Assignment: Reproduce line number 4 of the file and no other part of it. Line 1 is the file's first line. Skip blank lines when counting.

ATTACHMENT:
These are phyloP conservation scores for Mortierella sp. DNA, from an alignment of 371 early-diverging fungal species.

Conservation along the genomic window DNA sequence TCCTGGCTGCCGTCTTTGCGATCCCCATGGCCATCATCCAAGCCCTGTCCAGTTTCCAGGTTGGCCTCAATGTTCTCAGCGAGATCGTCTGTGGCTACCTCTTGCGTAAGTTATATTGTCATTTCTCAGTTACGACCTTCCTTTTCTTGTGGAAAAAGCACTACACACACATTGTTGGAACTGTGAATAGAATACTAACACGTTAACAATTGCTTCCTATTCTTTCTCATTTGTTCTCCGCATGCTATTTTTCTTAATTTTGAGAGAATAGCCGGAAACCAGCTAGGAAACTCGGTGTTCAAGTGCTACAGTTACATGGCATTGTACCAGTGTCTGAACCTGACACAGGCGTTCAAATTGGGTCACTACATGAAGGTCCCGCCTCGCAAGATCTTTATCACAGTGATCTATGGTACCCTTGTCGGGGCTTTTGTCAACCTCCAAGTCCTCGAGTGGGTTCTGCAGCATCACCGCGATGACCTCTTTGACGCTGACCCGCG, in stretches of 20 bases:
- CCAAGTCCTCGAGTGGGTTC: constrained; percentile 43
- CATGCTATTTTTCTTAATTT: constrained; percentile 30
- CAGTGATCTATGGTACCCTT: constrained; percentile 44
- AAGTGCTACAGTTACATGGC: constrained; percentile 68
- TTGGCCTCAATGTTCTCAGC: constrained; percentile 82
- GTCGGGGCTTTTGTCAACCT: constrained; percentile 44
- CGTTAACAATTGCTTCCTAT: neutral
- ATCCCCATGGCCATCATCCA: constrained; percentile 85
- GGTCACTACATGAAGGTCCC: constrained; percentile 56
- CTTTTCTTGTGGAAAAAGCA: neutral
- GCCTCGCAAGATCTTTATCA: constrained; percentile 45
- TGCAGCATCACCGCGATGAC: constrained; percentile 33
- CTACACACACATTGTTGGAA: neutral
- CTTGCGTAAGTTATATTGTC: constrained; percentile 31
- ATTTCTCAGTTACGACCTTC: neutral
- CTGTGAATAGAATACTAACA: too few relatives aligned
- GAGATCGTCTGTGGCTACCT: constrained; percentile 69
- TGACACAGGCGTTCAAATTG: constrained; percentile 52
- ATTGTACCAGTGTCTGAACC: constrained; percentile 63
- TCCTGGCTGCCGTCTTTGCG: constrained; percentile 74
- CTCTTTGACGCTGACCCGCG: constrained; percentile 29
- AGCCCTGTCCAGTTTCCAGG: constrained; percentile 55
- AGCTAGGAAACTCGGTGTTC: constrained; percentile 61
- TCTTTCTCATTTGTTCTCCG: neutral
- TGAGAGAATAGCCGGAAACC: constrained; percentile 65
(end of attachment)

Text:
- CATGCTATTTTTCTTAATTT: constrained; percentile 30